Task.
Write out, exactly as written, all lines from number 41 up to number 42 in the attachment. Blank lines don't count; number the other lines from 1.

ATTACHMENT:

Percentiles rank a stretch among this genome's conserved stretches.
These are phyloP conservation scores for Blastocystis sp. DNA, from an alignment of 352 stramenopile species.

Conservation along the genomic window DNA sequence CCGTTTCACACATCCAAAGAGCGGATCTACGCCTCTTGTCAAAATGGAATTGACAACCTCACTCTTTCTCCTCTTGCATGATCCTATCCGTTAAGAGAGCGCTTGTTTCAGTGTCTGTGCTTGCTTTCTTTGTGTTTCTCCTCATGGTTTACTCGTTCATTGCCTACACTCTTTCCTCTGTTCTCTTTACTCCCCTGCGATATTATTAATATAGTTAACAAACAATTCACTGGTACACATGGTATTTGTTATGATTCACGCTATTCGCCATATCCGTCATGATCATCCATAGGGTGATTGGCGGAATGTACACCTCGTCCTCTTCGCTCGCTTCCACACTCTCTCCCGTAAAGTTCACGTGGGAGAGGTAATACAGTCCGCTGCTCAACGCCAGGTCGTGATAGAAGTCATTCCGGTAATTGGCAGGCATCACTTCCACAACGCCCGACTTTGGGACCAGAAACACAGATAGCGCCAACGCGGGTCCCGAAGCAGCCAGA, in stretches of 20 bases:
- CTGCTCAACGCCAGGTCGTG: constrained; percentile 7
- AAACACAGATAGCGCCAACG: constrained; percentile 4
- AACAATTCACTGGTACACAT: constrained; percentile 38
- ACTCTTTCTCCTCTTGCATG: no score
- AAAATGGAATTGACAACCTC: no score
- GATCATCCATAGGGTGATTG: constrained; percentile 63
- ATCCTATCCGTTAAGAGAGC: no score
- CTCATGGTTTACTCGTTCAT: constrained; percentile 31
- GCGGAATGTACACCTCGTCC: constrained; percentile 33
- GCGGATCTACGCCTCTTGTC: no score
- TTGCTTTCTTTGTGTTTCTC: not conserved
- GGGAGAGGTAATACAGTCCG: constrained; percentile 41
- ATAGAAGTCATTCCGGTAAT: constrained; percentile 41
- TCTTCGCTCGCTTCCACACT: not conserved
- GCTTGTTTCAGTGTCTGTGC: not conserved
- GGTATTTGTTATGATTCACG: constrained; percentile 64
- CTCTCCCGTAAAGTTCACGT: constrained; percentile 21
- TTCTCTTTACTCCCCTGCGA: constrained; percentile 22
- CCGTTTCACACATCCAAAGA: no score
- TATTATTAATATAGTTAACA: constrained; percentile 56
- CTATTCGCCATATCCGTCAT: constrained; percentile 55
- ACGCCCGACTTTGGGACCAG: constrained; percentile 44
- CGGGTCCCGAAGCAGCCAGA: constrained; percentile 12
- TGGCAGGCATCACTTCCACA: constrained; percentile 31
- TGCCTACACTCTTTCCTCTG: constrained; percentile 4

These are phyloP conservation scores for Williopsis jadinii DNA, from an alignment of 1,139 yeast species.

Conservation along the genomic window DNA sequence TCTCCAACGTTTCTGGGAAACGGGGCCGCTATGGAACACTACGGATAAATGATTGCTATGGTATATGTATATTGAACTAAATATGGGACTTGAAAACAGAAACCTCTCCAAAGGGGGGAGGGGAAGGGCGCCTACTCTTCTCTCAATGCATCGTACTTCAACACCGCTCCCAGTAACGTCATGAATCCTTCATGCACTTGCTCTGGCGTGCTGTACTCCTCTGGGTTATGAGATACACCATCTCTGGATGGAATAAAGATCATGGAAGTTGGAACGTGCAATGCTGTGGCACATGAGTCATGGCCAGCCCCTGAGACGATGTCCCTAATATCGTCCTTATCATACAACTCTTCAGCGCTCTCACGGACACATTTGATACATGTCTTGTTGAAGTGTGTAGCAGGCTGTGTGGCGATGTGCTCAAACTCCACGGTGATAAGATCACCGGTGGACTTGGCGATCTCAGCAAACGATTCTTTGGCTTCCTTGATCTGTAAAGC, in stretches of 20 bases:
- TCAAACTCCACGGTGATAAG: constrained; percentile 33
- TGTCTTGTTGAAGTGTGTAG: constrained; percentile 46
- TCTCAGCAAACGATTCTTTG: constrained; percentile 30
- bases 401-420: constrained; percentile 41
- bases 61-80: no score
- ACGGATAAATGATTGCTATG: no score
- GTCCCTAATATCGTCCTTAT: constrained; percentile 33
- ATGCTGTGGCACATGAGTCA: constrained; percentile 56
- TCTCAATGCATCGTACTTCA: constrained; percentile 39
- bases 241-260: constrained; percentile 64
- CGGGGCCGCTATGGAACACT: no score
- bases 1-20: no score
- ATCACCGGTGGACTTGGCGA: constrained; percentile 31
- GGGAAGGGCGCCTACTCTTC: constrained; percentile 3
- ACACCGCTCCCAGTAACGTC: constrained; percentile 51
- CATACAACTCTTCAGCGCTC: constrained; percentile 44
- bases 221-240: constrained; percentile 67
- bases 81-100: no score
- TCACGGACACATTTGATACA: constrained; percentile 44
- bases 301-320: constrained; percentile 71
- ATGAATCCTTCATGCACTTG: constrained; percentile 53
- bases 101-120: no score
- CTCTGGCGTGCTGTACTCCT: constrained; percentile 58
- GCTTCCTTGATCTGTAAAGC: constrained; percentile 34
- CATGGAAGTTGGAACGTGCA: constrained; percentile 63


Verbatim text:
- CGGGGCCGCTATGGAACACT: no score
- bases 1-20: no score